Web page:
The Macatawa Area Express (MAX) is again pairing with Tulip Time to offer an inexpensive way to avoid parking and traffic problems during the festival that begins May 4.
To avoid traffic and congestion, local residents and visitors alike are encouraged to leave their vehicles in MAX’s designated Park & Ride lots and hop on the shuttle into downtown Holland.
This year’s Park & Ride lots will be located at D&W off of Douglas Avenue, Dutch Village on the corner of James and U.S. 31, and at Ditto, near the corner of Clover and Eighth Street.

No need to tiptoe through the tulips to get to Tulip Time. Max Transit will again provide easy access from outlying parking lots.

The shuttle’s main transfer point in downtown Holland will be at Windmill Island, with other stops downtown at City Flats Hotel (Seventh Street and College Avenue) and the Holland Rescue Mission Men’s Mission (Seventh Street and South River Avenue).
In keeping with this year’s Tulip Time theme of “Paint the Town Orange,” the shuttles will be identified by orange window clings to show pride in 90 years of celebrating this traditional festival.
The Park & Ride shuttle will arrive at stops every 15 to 20 minutes to make pick-ups and drop-offs.
The shuttle runs 10 a.m. to 6 p.m. every day during Tulip Time. The last shuttle of the day will arrive at each stop between 5 p.m. and 6 p.m.

To take advantage of this sustainable and efficient travel option, festival-goers must purchase a $5 wristband. The wristband gives riders unlimited rides for the entire festival on the Park & Ride shuttle as well as on MAX’s fixed bus routes. Wristbands are non-transferrable and non-refundable.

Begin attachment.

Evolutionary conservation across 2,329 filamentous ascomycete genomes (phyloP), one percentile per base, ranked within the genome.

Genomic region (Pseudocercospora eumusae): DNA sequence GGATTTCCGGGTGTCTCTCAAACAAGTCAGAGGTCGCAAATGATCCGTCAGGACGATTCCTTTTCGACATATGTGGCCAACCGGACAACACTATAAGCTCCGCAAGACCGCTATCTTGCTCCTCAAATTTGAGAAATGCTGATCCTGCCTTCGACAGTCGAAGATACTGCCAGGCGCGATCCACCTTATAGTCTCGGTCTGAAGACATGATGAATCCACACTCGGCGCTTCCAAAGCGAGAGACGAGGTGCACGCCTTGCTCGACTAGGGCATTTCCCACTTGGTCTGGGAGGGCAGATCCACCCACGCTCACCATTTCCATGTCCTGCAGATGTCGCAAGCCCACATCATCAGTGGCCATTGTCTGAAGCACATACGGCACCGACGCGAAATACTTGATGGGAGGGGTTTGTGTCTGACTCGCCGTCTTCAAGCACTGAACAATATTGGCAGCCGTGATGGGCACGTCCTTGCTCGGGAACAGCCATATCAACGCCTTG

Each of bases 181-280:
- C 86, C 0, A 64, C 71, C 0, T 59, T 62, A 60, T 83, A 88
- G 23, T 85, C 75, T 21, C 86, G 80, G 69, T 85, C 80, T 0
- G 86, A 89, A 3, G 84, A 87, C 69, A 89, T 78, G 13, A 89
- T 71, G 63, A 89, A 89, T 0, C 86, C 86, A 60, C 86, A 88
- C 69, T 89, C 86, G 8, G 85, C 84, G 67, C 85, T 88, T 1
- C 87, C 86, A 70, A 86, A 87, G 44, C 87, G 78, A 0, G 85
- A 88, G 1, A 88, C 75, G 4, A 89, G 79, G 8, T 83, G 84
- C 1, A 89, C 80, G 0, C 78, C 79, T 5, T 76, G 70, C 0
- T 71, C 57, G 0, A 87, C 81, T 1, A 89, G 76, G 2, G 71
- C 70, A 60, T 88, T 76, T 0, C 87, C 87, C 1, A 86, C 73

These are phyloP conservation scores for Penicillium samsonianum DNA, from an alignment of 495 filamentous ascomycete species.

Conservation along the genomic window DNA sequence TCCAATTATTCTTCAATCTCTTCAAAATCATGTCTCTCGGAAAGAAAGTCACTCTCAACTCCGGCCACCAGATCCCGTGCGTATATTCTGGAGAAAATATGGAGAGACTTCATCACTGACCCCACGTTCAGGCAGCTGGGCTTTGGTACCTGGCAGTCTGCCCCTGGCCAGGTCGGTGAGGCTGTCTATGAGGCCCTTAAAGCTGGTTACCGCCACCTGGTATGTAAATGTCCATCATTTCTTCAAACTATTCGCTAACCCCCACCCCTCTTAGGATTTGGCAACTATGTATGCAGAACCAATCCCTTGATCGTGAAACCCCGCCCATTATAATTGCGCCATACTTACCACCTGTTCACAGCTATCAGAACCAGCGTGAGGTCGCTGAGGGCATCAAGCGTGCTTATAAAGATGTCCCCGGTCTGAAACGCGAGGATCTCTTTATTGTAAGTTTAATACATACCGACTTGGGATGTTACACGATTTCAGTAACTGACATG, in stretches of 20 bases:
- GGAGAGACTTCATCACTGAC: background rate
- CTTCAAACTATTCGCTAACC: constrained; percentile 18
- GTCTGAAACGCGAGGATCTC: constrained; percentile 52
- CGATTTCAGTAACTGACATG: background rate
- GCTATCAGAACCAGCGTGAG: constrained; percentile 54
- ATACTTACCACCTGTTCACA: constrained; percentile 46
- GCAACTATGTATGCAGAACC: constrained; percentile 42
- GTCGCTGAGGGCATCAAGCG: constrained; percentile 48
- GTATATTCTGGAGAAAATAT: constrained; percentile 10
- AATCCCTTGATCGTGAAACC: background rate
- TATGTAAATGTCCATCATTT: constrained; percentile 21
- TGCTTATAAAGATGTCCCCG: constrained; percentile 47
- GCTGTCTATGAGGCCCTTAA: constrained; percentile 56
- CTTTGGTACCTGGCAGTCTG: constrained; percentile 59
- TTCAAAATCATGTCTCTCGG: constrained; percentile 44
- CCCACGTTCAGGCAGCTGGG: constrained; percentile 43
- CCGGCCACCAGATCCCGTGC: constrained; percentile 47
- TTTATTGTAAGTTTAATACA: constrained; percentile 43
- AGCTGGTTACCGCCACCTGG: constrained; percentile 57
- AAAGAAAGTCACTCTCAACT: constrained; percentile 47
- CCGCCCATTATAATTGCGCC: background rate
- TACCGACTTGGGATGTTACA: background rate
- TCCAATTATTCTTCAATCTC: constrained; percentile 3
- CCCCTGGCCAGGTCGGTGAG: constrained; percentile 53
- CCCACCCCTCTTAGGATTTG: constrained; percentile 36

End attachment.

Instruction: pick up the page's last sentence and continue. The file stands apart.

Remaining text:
Riders can purchase wristbands online at tuliptime.com, catchamax.org, or during the festival week at Ditto, D&W, Nelis’ Dutch Village, the MAX Transit depot office, and the Tulip Time office.
An additional sustainable transportation option for festival goers is the opportunity to ride a bike part way and use the MAX bus to complete a trip. All of MAX fixed route buses can accommodate three bikes on a bike rack; the spaces are first-come, first-served. Using a personal bike, riders will be able to reach locations that fixed routes may not meet.
MAX’s fixed route buses operate 6 a.m. to 7 p.m. on weekdays, and 8 a.m. to 7 p.m. on Saturdays. The fixed bus routes do not operate on Sundays, although the Park & Ride Shuttle will.
For more information on the shuttle or fixed bus routes, visit www.catchamax.org or
www.tuliptime.com/transportation or call MAX Customer Service at (616) 355-1010.
 As Shelby Pedersen grew up in Holland, she and her sister would ride the MAX bus all over Holland. Two years ago, aware of the importance of public transportation, Shelby joined MAX Transit as an information specialist. She is now marketing and customer service managers assistant.

This Week’s Sustainability Framework Theme
Transportation: The movement of people, goods, and services within the area is an evolving system that links us to our regional, national and global networks.

ABOUT THIS SERIES
Living Sustainably is a collection of community voices sharing updates about local sustainability initiatives. It is presented by the Holland-Hope College Sustainability Institute, a joint project of Hope College, the City of Holland and Holland Board of Public Works. Go to www.hope.edu/sustainability-institute for more information.